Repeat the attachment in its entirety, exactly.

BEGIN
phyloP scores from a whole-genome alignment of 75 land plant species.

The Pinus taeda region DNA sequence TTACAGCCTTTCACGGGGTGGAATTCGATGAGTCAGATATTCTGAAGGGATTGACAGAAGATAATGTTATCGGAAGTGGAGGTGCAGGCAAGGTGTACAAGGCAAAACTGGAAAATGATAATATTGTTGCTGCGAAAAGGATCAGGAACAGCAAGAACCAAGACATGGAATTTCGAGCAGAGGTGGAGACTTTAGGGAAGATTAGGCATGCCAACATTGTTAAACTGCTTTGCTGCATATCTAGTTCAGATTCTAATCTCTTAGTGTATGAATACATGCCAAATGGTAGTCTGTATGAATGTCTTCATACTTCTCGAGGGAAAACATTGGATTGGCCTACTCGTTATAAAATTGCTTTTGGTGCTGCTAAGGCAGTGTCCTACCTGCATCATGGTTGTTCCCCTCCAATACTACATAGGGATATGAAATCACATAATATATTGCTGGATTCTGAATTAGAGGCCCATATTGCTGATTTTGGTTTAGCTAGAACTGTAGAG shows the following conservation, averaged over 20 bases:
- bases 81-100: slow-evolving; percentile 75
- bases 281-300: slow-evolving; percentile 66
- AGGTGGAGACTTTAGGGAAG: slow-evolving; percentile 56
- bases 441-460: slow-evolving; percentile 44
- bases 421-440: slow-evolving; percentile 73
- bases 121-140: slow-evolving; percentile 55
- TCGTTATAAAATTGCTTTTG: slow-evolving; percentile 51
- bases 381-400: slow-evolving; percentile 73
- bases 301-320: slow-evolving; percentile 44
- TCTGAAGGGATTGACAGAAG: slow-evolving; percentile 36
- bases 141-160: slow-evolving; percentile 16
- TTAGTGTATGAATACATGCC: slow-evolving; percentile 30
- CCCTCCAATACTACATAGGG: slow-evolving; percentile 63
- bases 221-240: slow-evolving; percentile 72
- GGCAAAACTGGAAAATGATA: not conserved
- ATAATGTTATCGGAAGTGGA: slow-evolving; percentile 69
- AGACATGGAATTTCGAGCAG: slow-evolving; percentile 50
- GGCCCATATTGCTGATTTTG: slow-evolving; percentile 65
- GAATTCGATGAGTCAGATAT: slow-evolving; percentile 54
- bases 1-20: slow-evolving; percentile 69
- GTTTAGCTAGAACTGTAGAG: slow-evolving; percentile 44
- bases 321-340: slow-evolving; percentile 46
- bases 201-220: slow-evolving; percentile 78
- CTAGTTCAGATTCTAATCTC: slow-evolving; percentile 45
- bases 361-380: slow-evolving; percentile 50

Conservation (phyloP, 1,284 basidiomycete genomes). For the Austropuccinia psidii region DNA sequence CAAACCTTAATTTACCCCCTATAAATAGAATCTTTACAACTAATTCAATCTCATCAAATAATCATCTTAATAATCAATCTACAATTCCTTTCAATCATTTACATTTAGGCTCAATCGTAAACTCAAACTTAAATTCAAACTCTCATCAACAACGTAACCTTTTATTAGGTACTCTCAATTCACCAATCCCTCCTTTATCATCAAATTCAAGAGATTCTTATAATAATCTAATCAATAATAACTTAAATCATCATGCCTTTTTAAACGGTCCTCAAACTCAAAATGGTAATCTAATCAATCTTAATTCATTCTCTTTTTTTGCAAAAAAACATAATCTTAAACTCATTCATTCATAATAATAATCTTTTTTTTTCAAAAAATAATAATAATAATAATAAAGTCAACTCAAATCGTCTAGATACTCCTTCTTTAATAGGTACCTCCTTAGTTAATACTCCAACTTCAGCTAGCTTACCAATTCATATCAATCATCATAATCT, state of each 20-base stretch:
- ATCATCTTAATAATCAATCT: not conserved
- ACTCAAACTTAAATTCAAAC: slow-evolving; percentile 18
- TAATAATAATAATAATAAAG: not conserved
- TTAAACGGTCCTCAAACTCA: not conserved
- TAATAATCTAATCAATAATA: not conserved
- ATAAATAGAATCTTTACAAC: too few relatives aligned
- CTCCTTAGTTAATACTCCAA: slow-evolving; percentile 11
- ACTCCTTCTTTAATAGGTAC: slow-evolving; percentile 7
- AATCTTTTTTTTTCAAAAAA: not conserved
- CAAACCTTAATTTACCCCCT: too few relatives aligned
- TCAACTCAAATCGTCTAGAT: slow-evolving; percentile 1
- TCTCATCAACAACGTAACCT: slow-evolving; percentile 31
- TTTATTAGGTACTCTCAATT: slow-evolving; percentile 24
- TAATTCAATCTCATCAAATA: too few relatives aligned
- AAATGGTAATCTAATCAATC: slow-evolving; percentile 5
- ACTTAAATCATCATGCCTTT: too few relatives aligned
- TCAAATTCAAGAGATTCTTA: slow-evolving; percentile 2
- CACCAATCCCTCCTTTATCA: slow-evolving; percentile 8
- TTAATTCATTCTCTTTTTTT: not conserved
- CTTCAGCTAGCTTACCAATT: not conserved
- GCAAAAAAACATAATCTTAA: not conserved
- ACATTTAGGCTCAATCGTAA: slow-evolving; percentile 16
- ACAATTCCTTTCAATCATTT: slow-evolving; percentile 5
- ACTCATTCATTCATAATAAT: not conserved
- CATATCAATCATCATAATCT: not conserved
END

phyloP scores from a whole-genome alignment of 75 land plant species.

The Pinus taeda region DNA sequence TTACAGCCTTTCACGGGGTGGAATTCGATGAGTCAGATATTCTGAAGGGATTGACAGAAGATAATGTTATCGGAAGTGGAGGTGCAGGCAAGGTGTACAAGGCAAAACTGGAAAATGATAATATTGTTGCTGCGAAAAGGATCAGGAACAGCAAGAACCAAGACATGGAATTTCGAGCAGAGGTGGAGACTTTAGGGAAGATTAGGCATGCCAACATTGTTAAACTGCTTTGCTGCATATCTAGTTCAGATTCTAATCTCTTAGTGTATGAATACATGCCAAATGGTAGTCTGTATGAATGTCTTCATACTTCTCGAGGGAAAACATTGGATTGGCCTACTCGTTATAAAATTGCTTTTGGTGCTGCTAAGGCAGTGTCCTACCTGCATCATGGTTGTTCCCCTCCAATACTACATAGGGATATGAAATCACATAATATATTGCTGGATTCTGAATTAGAGGCCCATATTGCTGATTTTGGTTTAGCTAGAACTGTAGAG shows the following conservation, averaged over 20 bases:
- bases 81-100: slow-evolving; percentile 75
- bases 281-300: slow-evolving; percentile 66
- AGGTGGAGACTTTAGGGAAG: slow-evolving; percentile 56
- bases 441-460: slow-evolving; percentile 44
- bases 421-440: slow-evolving; percentile 73
- bases 121-140: slow-evolving; percentile 55
- TCGTTATAAAATTGCTTTTG: slow-evolving; percentile 51
- bases 381-400: slow-evolving; percentile 73
- bases 301-320: slow-evolving; percentile 44
- TCTGAAGGGATTGACAGAAG: slow-evolving; percentile 36
- bases 141-160: slow-evolving; percentile 16
- TTAGTGTATGAATACATGCC: slow-evolving; percentile 30
- CCCTCCAATACTACATAGGG: slow-evolving; percentile 63
- bases 221-240: slow-evolving; percentile 72
- GGCAAAACTGGAAAATGATA: not conserved
- ATAATGTTATCGGAAGTGGA: slow-evolving; percentile 69
- AGACATGGAATTTCGAGCAG: slow-evolving; percentile 50
- GGCCCATATTGCTGATTTTG: slow-evolving; percentile 65
- GAATTCGATGAGTCAGATAT: slow-evolving; percentile 54
- bases 1-20: slow-evolving; percentile 69
- GTTTAGCTAGAACTGTAGAG: slow-evolving; percentile 44
- bases 321-340: slow-evolving; percentile 46
- bases 201-220: slow-evolving; percentile 78
- CTAGTTCAGATTCTAATCTC: slow-evolving; percentile 45
- bases 361-380: slow-evolving; percentile 50

Conservation (phyloP, 1,284 basidiomycete genomes). For the Austropuccinia psidii region DNA sequence CAAACCTTAATTTACCCCCTATAAATAGAATCTTTACAACTAATTCAATCTCATCAAATAATCATCTTAATAATCAATCTACAATTCCTTTCAATCATTTACATTTAGGCTCAATCGTAAACTCAAACTTAAATTCAAACTCTCATCAACAACGTAACCTTTTATTAGGTACTCTCAATTCACCAATCCCTCCTTTATCATCAAATTCAAGAGATTCTTATAATAATCTAATCAATAATAACTTAAATCATCATGCCTTTTTAAACGGTCCTCAAACTCAAAATGGTAATCTAATCAATCTTAATTCATTCTCTTTTTTTGCAAAAAAACATAATCTTAAACTCATTCATTCATAATAATAATCTTTTTTTTTCAAAAAATAATAATAATAATAATAAAGTCAACTCAAATCGTCTAGATACTCCTTCTTTAATAGGTACCTCCTTAGTTAATACTCCAACTTCAGCTAGCTTACCAATTCATATCAATCATCATAATCT, state of each 20-base stretch:
- ATCATCTTAATAATCAATCT: not conserved
- ACTCAAACTTAAATTCAAAC: slow-evolving; percentile 18
- TAATAATAATAATAATAAAG: not conserved
- TTAAACGGTCCTCAAACTCA: not conserved
- TAATAATCTAATCAATAATA: not conserved
- ATAAATAGAATCTTTACAAC: too few relatives aligned
- CTCCTTAGTTAATACTCCAA: slow-evolving; percentile 11
- ACTCCTTCTTTAATAGGTAC: slow-evolving; percentile 7
- AATCTTTTTTTTTCAAAAAA: not conserved
- CAAACCTTAATTTACCCCCT: too few relatives aligned
- TCAACTCAAATCGTCTAGAT: slow-evolving; percentile 1
- TCTCATCAACAACGTAACCT: slow-evolving; percentile 31
- TTTATTAGGTACTCTCAATT: slow-evolving; percentile 24
- TAATTCAATCTCATCAAATA: too few relatives aligned
- AAATGGTAATCTAATCAATC: slow-evolving; percentile 5
- ACTTAAATCATCATGCCTTT: too few relatives aligned
- TCAAATTCAAGAGATTCTTA: slow-evolving; percentile 2
- CACCAATCCCTCCTTTATCA: slow-evolving; percentile 8
- TTAATTCATTCTCTTTTTTT: not conserved
- CTTCAGCTAGCTTACCAATT: not conserved
- GCAAAAAAACATAATCTTAA: not conserved
- ACATTTAGGCTCAATCGTAA: slow-evolving; percentile 16
- ACAATTCCTTTCAATCATTT: slow-evolving; percentile 5
- ACTCATTCATTCATAATAAT: not conserved
- CATATCAATCATCATAATCT: not conserved